Friday, March 23, 2018
Nathan Lee, Stanford explains When Competition Plays Clean: Industrial Organization and Renewable Energy Politics.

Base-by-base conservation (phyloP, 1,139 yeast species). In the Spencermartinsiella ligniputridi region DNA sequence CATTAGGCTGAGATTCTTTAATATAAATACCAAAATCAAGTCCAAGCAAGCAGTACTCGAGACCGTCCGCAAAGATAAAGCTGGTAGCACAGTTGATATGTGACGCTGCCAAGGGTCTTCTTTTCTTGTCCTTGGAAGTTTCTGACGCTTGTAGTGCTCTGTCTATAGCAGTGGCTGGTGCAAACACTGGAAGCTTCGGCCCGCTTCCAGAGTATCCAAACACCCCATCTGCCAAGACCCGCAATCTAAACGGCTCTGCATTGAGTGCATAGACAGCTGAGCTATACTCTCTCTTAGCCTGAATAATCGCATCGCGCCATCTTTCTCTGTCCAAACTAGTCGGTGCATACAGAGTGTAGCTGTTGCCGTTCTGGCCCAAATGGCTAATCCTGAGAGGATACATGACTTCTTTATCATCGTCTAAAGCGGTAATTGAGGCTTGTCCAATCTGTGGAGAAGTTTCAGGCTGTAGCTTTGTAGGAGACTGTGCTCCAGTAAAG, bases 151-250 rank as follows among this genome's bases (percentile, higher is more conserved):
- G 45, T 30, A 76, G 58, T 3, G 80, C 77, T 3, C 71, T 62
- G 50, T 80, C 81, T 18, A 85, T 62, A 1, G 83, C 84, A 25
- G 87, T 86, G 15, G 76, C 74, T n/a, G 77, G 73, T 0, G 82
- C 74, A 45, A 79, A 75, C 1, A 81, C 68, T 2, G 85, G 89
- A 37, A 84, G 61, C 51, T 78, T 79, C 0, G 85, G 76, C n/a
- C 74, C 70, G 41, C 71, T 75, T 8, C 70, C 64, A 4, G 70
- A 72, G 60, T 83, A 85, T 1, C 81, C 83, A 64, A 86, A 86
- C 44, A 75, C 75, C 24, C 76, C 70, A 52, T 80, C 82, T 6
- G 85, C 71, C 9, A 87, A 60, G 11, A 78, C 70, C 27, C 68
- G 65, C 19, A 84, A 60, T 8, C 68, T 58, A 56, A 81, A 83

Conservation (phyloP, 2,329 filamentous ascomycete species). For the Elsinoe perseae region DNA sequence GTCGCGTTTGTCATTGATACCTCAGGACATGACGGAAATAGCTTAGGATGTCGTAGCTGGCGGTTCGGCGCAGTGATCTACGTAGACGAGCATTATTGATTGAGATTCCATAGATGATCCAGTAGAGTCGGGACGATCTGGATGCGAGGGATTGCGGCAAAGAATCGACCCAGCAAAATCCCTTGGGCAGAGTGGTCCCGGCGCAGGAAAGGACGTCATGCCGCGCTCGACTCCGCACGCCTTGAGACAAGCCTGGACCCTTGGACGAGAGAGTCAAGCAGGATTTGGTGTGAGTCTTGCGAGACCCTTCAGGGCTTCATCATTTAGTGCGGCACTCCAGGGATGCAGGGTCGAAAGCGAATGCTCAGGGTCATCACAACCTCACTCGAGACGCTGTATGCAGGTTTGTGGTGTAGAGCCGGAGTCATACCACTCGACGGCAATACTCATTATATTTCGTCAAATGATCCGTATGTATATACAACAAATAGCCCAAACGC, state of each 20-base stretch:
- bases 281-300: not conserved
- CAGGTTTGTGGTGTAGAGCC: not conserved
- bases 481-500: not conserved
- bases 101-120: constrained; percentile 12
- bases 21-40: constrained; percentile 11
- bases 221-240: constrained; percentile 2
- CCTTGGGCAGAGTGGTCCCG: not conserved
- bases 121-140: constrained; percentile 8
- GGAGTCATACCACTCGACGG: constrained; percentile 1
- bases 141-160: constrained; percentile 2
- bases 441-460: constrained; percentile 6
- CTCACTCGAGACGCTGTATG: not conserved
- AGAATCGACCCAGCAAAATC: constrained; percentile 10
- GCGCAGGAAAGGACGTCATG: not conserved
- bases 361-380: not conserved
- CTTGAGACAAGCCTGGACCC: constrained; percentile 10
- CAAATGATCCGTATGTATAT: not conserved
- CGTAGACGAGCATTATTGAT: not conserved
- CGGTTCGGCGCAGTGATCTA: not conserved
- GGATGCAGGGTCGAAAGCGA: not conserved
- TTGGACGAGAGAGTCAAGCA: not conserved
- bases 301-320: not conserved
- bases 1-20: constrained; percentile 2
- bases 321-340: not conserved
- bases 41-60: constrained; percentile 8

Abstract: Why do some governments adopt renewable energy policies while others do not? I argue that polities with deregulated energy markets are more likely adopt renewable energy policies because market competition undermines the political power of legacy producers. Using a generalized difference-in-differences analysis, I show that U.S. states that adopt electricity deregulation laws are subsequently 38 percentage points more likely to adopt a renewable portfolio standard and 15 points more likely to adopt a cap-and-trade program. I argue that this pattern is driven by a redistribution of industry interest-group power: deregulation leads to a 20 percentage point decline in the market share of legacy producers (utilities) and a corresponding increase in market share for independent producers. Following deregulation, independent producers become more politically active and also disproportionately invest in renewable energy. These findings have implications for both energy policy as well as the study of industrial interest-group competition more generally.